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Opinion: Ethnic slur on merch disparaging councillor De Genova went way too far

Our elected officials should not be targeted in this way - in fact nobody should

As we previously reported, Vancouver's Drug User Liberation Front (DULF) has been selling merch that - to put it lightly - expresses displeasure with city councillor Melissa De Genova. While attacking her policy decisions is one thing, they've clearly crossed a line by getting personal, and they've since apologized for that.

However, the fact that they've brought what is essentially an ethnic slur into the mix has not been addressed, and it should be the main focus.

"Melissa 'Spaghetti' De Genova" is the name featured on the back of a t-shirt the group was selling for $50, and have since removed from their online store along with a button that called the councillor a "pumpkin-headed f****." The "spaghetti" nickname seemed to be there for no reason at all, aside from pointing out the councillor's ethnic background.

Does the fact that she's Italian have anything to do with the ongoing beef between her and this group? And would DULF distribute hateful merch with disgusting nicknames for councillors of other ethnic backgrounds, based on the food they're known for? For example, will a future Chinese city councillor become known as "Chow Mein" by them? Will they sell a t-shirt disparaging a South Asian councillor they've nicknamed "Samosa"?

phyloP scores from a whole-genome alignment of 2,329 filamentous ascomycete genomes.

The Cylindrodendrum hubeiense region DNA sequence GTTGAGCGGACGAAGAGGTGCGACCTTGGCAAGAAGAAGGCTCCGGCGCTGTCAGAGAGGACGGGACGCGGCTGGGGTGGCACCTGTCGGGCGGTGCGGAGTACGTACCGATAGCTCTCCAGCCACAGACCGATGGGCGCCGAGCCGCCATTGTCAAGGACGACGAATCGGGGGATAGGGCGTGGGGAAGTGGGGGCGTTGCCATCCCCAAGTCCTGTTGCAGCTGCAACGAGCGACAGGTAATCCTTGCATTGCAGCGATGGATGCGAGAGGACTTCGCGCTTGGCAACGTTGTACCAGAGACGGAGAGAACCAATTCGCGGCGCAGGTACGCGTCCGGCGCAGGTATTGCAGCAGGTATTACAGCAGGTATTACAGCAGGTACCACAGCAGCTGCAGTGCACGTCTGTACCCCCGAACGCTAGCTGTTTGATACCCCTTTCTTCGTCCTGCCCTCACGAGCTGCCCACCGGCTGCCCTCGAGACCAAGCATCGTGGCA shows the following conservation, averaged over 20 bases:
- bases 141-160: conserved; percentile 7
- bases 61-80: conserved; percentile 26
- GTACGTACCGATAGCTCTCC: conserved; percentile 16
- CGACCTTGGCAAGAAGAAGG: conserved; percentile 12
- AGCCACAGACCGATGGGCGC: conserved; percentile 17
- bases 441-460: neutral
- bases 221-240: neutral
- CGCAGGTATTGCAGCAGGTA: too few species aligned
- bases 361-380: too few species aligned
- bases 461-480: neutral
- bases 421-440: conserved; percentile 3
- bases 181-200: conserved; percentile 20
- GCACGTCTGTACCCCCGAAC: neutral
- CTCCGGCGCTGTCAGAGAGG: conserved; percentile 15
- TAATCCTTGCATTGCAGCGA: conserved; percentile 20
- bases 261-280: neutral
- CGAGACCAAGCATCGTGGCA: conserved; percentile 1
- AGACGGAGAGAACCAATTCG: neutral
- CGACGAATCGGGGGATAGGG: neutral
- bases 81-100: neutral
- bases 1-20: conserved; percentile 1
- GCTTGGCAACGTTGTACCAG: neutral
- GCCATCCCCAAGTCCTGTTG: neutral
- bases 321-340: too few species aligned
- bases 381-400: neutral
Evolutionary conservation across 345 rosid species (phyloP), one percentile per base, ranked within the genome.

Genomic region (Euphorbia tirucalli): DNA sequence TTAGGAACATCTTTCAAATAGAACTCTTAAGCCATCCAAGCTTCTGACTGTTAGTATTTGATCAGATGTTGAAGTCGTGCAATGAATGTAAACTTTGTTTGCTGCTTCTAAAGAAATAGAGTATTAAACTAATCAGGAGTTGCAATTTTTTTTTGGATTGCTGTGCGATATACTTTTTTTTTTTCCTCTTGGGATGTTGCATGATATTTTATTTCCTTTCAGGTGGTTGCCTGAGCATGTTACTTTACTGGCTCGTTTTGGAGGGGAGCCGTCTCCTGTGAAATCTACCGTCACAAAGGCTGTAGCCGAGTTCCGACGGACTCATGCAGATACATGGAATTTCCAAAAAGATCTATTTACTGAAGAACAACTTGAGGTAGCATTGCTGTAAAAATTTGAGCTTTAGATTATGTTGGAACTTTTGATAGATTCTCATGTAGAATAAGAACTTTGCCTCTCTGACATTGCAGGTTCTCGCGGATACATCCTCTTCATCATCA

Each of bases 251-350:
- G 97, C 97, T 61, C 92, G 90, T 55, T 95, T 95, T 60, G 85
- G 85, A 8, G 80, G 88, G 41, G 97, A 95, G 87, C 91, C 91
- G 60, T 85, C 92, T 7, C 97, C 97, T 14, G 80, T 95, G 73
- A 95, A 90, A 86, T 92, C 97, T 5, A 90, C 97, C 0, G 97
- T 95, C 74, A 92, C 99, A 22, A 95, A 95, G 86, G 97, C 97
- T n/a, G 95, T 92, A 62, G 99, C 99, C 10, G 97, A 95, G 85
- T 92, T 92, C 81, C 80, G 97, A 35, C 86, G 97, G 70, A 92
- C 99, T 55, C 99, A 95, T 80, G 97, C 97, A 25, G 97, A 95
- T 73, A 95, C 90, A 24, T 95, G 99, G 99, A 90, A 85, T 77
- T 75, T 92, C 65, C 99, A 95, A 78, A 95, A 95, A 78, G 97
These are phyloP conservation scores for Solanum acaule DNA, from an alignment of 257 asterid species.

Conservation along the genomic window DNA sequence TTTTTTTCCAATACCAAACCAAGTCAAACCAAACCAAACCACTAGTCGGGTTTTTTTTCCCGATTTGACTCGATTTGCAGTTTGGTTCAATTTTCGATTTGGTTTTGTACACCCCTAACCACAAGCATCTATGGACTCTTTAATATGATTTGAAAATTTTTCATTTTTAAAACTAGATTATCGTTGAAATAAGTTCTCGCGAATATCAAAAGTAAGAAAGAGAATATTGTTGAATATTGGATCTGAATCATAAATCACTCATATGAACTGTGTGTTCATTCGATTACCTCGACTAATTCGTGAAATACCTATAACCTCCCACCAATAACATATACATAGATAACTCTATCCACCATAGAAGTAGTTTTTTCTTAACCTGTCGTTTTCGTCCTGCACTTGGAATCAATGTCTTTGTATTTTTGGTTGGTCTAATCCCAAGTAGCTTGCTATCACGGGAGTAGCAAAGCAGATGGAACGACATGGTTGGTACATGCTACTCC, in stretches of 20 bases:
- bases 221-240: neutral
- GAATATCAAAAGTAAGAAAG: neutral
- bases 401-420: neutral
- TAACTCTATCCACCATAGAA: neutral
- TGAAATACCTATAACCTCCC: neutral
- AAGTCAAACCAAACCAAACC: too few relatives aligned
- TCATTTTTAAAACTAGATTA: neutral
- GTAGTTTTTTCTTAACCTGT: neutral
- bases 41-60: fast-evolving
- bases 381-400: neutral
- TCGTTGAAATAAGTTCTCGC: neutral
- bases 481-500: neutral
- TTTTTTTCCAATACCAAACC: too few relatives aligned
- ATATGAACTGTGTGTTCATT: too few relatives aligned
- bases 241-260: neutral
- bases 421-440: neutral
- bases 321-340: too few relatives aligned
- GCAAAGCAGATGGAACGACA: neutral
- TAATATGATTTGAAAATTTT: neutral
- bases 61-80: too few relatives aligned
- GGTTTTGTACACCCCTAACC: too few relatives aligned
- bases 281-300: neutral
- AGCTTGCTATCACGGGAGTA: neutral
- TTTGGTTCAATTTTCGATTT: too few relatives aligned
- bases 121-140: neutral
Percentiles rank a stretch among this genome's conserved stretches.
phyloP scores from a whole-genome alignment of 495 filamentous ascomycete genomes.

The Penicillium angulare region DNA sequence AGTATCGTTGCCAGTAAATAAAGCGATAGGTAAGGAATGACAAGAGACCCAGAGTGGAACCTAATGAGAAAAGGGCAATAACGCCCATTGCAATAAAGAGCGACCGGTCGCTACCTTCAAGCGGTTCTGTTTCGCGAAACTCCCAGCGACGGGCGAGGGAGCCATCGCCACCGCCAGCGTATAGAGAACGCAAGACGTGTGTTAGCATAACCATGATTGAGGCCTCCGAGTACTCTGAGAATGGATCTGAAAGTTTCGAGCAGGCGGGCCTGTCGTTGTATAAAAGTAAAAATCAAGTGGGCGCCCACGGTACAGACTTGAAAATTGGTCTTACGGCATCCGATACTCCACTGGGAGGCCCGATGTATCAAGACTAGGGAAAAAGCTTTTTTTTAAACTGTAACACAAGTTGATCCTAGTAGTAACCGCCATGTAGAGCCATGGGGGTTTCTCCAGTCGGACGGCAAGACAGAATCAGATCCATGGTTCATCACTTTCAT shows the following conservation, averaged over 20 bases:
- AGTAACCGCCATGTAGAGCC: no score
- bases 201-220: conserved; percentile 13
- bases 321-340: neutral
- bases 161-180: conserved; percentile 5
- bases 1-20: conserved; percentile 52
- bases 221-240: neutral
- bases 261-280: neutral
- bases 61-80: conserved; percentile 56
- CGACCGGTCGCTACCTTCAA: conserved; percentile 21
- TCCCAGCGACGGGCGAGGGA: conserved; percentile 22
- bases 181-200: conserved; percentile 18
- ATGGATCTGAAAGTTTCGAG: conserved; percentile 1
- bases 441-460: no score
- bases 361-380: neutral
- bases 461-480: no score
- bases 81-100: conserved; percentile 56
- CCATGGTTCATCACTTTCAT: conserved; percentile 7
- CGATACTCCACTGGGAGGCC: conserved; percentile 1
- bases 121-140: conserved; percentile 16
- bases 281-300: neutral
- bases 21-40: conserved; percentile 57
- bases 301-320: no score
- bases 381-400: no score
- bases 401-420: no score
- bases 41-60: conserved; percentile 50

It feels gross to type those words, but the reality is that's exactly what they've done with this t-shirt.

DULF co-founder Eris Nyx tells V.I.A. that the $50 fundraising t-shirt was meant to "get people to pay attention," because "there's [been] a lot of talk and very little action" regarding the legalization of drugs in Canada.

While the group may be applauded for drawing attention to the issue of safe supply by doing something extreme like handing out free heroin and cocaine, distributing hateful merchandise doesn't serve that purpose. In fact, it takes the focus off it entirely.

COPE councillor Jean Swanson, who works closely with DULF and has worked to aid their less hateful fundraising efforts, doesn't seem to agree. She tells V.I.A. that while she's not a huge fan of the "sexist" merch (as she calls it) the media should place their attention elsewhere, because "The main thing is we should keep our eye on the prize, which is safe supply."

Swanson goes on to say that "the main thing that we should be outraged about is that over six people a day are dying. That's the main thing we should focus on."

I believe it's possible to be outraged about the total failure on the part of the government's response to the opioid poisoning crisis and people on the front lines using what is essentially racism to help raise money for their cause.